Mr. MORRIS: Well, it all depends. If she's been there for a while, then pretty much she's going to blend...
GORDON: Right, she's one of the boys at that point.
Mr. MORRIS: She's one of the boys now. So we're going to talk how we would talk if that is a guy. But if a girl walks in off the streets, we kind of like curb our tongue, see how she is. If she's uptight, we'll just kind of like, well, let's just wait until she gets out of here to kind of like finish off our conversation. But if she's kind of like cool, you can blend it right in the conversation to get her open, help the conversation out.
(Soundbite of documentary "Cutting Edge")
Unknown Woman: I asked this one brother, I said-and I believe he didn't know. I said, is there a difference between sex raw, and sex with a condom? He said, well, there's freedom and there's jail and that's it.
GORDON: One of the interesting things here with the barbershop that you picked is it's smack-dab on 125th Street in Harlem, which brings its own flavor to it.
Mr. MARTIN: You've got the heart of Harlem. Harlem right now is becoming more diverse to it. So it's even becoming more popular. Harlem is like, what, the Mecca of New, as my brother would say. So, yeah, to me, I mean, I can work anywhere. But at this particular time, working at this barbershop was the perfect place, perfect start.
GORDON: What about Malik when you have such a diverse clientele as your shop does, where you see executives, where you see laypeople; you even have some whites who come to this shop. How does that dynamic play itself out?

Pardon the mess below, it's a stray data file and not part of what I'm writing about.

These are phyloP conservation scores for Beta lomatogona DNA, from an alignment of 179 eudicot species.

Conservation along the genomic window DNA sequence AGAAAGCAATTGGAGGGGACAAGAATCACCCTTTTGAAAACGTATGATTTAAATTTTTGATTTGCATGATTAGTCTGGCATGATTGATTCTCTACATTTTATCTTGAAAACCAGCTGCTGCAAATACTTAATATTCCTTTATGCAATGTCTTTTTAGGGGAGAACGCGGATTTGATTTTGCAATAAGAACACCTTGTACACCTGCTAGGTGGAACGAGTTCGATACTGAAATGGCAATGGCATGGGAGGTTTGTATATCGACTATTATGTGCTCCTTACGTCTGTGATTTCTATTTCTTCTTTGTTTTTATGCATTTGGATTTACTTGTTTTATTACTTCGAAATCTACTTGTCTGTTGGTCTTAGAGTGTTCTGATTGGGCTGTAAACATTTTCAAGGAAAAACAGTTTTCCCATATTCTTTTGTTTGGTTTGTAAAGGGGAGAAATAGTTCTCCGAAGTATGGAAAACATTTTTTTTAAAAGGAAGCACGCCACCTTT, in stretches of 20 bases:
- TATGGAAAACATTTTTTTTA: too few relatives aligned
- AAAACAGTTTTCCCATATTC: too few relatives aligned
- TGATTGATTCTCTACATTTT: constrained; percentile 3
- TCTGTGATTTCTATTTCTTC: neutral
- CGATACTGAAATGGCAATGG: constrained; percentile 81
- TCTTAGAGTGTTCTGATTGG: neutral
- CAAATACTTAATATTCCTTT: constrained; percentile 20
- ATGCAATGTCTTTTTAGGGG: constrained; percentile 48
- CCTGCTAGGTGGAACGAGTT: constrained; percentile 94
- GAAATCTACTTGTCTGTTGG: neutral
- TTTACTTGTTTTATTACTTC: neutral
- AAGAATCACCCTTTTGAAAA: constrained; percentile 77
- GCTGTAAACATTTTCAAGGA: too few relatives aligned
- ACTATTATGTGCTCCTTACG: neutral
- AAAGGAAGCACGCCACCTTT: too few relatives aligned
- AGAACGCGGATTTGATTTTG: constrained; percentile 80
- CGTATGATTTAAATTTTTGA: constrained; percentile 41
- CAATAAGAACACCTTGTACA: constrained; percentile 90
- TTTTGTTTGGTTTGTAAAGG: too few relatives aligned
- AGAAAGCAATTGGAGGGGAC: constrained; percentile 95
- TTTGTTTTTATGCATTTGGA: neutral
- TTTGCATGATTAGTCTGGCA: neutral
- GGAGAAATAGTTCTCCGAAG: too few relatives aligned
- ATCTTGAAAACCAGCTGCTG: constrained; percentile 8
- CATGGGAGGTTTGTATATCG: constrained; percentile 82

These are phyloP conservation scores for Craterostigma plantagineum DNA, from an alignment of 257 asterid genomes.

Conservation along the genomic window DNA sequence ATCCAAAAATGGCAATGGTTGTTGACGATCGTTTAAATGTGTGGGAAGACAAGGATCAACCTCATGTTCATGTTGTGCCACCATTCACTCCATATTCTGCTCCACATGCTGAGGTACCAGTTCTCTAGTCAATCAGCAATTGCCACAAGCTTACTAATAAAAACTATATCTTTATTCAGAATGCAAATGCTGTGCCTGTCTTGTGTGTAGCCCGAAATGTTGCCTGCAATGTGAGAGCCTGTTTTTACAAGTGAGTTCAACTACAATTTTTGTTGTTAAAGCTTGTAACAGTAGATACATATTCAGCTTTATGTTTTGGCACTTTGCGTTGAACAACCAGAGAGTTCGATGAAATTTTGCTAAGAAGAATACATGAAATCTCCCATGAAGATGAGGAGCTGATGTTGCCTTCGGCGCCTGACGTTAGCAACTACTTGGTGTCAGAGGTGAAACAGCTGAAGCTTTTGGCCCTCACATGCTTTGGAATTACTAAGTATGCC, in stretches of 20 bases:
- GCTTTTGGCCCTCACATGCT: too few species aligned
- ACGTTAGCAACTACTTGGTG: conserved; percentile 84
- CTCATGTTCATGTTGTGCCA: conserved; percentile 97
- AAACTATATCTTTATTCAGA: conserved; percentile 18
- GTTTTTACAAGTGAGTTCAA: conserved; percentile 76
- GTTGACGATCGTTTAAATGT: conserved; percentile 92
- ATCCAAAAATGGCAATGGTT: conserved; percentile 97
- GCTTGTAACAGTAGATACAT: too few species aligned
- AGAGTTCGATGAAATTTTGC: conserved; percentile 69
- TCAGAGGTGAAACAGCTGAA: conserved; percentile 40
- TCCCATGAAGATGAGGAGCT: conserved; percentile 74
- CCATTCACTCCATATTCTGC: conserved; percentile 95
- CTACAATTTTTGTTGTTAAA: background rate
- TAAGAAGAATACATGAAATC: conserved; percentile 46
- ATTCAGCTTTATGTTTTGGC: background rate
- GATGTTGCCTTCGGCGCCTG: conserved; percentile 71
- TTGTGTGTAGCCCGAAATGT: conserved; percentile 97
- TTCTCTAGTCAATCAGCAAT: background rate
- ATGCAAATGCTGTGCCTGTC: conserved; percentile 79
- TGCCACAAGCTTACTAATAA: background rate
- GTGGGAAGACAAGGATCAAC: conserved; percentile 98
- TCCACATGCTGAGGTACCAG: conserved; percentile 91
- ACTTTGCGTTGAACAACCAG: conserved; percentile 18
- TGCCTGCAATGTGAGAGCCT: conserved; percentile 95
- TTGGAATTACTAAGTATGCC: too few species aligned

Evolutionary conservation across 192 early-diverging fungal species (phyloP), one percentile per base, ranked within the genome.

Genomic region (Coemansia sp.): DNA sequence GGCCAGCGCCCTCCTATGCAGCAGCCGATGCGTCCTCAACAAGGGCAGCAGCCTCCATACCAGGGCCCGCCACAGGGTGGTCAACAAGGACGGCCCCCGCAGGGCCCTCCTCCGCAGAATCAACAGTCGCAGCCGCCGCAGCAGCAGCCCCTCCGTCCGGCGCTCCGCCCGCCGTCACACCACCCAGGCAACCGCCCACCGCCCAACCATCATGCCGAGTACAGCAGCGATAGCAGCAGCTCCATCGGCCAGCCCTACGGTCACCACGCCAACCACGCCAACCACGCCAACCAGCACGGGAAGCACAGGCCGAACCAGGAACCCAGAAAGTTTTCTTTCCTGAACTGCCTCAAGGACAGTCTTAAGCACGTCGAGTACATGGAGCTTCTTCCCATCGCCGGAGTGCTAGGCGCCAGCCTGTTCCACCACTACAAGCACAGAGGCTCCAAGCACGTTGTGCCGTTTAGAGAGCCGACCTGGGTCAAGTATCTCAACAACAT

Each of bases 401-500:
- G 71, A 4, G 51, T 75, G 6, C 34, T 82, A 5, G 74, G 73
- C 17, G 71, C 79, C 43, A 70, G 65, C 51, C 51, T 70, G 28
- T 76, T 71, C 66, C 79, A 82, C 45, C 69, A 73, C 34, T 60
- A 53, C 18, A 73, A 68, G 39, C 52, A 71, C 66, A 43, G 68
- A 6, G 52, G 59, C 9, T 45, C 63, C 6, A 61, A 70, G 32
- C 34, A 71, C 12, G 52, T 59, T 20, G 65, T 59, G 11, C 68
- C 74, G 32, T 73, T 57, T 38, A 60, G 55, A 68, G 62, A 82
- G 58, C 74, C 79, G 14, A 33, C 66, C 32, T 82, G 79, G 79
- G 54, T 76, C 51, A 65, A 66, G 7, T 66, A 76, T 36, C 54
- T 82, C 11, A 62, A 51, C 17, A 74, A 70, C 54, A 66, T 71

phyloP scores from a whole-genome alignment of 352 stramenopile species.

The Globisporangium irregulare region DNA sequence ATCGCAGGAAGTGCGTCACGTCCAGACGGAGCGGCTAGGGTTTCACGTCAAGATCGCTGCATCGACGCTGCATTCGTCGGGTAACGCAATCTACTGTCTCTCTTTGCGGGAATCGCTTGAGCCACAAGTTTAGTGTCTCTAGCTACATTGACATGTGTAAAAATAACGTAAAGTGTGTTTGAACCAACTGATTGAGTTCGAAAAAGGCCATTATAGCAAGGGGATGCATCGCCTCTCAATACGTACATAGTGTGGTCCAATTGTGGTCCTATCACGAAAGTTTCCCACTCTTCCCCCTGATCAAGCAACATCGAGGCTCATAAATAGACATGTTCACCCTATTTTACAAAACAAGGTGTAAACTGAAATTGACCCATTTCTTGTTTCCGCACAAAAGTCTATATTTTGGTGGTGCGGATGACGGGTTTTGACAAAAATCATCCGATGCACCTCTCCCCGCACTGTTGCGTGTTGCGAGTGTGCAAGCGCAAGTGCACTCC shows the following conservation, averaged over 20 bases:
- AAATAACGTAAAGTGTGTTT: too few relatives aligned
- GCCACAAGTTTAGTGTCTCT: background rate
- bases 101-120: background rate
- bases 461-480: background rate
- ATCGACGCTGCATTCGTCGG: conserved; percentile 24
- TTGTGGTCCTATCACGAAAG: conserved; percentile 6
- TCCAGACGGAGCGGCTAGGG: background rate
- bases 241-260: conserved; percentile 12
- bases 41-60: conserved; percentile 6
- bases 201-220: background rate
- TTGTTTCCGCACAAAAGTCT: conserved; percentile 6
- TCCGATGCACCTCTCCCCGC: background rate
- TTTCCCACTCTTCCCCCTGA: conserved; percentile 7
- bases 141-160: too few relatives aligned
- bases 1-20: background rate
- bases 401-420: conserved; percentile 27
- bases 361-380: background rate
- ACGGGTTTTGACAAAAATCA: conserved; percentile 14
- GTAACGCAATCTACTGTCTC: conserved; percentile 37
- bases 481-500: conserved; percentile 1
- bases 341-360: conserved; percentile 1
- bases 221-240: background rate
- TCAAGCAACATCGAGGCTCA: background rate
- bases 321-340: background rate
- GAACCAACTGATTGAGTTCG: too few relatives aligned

Mr. MORRIS: Well, certain topics you want to stay away from. I mean, I'm not saying don't speak on certain issues, but I would say certain energies you should leave at home. Like if you're somebody that doesn't like a white person and you're in there talking about white people, you have to change that because you're going to lose this potential white client who can also bring other white clients to your shop. So what we try to do is we try to curb our tongue when women come in, of course when children come in, and somebody who is of another race. So, yes, that does play a big part.
GORDON: Go ahead, Amani, pick up.
Mr. MARTIN: I was just going to say, this is a barbershop, a black barbershop in Harlem. So, yes, Harlem is diversifying, but, you know, the overwhelming majority of the clients are black and male in this particular barbershop and in most barbershops in Harlem. And because the barbershop is a black institution, I didn't feel that the conversation changed all that much when white clients walked in or when women walked in. Several of the cameramen were white, and I didn't feel like they influenced the way that people--people were very open. And the conversation was not any different than if everyone in the shop had been black at that time.
GORDON: Malik Morris and Amani Martin, we'll look forward to seeing the Cutting Edge. And for those who have never had the pleasure of sitting in a black barbershop and getting all of what you've heard about, this is a good way to do it. Gentlemen, thanks.
Mr. MARTIN: Thank you.
Mr. MORRIS: Thank you very much, Ed.
GORDON: Amani Martin produced the documentary, Cutting Edge, and Malik Morris is one of the featured barbers. The movie premiers tonight on Cinemax.
NPR transcripts are created on a rush deadline by Verb8tm, Inc., an NPR contractor, and produced using a proprietary transcription process developed with NPR. This text may not be in its final form and may be updated or revised in the future. Accuracy and availability may vary. The authoritative record of NPR’s programming is the audio record.